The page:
Leverage Guest Bios for Networking

Hosting business events isn’t just for fun. It’s to build a community.

Ben and Ari have created a network of like-minded individuals across multiple cities and fostered connections beyond business. They did this with cold outreach on LinkedIn and referrals from hosting events.

Instead of letting relationships fizzle out, they write a bio for everyone on the guest list. If 150 people RSVP, they highlight about 20 people in an email. They also share a separate document that includes everyone’s full bios.

They mentioned that it takes about six hours to write, so this is no small feat. But they do it because their purpose is to bring value, not just throw a great party.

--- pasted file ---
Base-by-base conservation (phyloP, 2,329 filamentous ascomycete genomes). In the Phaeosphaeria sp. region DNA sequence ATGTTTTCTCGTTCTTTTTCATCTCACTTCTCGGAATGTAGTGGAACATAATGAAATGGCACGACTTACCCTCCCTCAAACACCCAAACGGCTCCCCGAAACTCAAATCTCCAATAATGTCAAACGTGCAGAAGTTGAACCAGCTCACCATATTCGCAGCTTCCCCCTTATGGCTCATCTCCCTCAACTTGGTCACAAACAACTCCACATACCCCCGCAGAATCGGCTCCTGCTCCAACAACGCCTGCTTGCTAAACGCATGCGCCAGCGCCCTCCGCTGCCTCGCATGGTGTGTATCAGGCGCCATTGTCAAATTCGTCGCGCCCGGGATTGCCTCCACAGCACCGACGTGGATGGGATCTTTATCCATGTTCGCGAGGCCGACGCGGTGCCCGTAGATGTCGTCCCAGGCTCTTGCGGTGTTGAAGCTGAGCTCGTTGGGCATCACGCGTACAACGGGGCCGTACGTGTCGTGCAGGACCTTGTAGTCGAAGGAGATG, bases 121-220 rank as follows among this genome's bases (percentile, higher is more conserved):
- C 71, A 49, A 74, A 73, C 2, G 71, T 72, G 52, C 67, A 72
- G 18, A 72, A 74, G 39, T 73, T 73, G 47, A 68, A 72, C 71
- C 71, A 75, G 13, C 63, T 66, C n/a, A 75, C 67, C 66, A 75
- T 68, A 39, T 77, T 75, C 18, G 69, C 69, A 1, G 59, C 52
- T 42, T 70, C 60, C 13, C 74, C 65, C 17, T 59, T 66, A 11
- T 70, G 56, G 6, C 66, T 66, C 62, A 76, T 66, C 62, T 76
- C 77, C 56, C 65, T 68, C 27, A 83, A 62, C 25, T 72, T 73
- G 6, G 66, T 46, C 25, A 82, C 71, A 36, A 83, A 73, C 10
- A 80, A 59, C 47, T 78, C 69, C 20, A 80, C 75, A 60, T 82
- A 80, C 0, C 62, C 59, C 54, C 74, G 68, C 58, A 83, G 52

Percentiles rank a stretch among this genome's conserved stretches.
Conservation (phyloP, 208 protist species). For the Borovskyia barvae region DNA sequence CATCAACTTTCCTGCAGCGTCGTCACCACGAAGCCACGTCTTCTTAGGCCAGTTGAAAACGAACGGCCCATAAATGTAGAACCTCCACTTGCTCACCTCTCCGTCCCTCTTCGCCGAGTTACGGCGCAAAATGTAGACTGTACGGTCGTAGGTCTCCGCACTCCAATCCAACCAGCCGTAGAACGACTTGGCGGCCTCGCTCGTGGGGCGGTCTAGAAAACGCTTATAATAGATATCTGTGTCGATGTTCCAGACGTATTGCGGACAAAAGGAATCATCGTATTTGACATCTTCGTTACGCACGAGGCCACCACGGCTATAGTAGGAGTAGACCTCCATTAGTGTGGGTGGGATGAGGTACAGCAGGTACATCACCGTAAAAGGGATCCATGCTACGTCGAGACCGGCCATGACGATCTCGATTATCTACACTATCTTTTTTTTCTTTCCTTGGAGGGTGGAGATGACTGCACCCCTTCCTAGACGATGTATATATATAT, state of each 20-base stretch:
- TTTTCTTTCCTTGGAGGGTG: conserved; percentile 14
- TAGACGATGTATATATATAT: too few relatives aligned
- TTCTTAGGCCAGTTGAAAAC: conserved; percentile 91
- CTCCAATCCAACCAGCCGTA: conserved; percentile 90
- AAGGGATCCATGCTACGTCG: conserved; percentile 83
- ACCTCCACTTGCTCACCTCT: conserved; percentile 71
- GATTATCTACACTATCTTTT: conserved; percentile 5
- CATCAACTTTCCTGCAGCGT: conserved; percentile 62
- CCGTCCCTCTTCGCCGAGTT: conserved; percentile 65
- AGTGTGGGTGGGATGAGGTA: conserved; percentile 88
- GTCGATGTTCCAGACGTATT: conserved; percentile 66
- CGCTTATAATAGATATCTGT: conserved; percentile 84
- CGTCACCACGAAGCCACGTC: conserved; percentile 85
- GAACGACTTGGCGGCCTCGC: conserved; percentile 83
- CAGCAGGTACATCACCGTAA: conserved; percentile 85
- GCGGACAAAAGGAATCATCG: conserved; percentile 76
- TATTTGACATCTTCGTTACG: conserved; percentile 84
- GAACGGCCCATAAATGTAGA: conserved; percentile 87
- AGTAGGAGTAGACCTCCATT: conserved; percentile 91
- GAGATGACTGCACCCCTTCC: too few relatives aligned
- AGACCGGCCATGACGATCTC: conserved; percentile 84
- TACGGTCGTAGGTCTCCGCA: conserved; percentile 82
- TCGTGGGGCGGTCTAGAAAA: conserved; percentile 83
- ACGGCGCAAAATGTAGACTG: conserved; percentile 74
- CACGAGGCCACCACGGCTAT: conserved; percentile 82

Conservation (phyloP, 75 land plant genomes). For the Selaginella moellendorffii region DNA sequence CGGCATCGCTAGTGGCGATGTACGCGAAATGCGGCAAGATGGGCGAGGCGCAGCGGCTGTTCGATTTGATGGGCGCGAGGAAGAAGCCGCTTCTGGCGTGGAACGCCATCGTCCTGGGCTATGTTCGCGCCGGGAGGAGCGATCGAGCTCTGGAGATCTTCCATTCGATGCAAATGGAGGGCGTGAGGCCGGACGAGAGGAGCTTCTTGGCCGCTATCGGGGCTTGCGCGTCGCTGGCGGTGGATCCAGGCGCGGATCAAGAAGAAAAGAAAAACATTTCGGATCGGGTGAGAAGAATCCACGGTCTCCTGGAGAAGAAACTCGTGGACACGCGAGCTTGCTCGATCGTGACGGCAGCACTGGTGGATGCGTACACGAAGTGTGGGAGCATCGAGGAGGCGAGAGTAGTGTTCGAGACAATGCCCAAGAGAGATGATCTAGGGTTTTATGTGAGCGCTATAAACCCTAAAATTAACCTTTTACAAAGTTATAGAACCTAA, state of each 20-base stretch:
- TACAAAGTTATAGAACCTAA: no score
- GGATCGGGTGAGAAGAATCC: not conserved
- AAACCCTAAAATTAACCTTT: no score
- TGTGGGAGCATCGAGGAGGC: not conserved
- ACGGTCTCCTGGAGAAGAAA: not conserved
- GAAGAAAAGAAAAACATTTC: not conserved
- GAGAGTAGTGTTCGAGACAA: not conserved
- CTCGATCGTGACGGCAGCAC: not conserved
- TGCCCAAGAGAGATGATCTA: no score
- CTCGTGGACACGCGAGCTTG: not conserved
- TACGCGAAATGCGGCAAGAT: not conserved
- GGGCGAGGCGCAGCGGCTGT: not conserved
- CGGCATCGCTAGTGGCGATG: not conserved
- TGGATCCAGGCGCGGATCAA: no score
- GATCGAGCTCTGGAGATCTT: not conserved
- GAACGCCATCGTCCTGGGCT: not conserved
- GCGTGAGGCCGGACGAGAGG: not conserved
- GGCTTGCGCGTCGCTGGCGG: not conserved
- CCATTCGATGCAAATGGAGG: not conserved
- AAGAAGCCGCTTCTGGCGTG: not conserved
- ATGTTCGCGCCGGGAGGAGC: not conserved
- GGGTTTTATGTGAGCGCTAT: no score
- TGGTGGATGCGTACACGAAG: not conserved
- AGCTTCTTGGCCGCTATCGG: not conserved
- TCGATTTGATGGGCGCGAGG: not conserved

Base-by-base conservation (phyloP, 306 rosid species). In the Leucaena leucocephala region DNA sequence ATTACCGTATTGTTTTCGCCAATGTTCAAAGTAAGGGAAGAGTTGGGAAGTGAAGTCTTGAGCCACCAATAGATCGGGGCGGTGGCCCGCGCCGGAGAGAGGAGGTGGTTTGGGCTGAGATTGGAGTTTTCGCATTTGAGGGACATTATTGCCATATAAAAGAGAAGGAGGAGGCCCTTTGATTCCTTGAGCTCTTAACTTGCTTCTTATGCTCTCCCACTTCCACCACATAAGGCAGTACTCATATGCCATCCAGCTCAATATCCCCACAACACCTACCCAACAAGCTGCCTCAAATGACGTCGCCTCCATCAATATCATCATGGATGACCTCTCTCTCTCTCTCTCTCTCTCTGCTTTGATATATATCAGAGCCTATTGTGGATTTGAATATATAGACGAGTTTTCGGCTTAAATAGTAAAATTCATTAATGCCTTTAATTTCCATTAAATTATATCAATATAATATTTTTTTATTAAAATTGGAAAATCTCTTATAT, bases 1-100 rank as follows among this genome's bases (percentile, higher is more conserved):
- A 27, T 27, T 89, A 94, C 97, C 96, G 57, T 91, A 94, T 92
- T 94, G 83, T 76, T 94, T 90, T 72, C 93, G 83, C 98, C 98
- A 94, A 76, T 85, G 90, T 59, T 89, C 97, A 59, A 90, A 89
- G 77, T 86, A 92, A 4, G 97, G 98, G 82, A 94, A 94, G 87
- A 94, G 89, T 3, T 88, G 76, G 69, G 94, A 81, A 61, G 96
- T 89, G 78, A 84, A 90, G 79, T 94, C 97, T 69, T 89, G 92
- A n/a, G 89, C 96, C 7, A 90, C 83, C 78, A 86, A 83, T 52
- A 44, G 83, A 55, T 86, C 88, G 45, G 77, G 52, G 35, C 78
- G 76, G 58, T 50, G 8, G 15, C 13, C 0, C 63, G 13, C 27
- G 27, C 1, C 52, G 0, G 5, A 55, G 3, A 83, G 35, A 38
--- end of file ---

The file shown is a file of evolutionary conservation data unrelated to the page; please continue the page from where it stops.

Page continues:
Nick’s note: I don’t necessarily recommend this strategy! To write Guest Bios for 150 people. But Ben and Ari enjoy this process as it helps them research attendees and sales prospects.

Stick to the Plan

When it comes to hosting successful business events, consistency is key.

Ben and Ari’s events are very scientific and they refer to The 2-Hour Cocktail Party as their bible. It’s been tried and tested. From the drinks and snacks menu to the music playlist, they don’t deviate.

Don’t host a business event for your first party. Instead, host a social gathering. This lowers the stakes and improves your chances of success.

For example:

  • Don’t host at a bar
  • Don’t serve more than a basic menu
  • Control the music
  • Don’t serve beer or red wine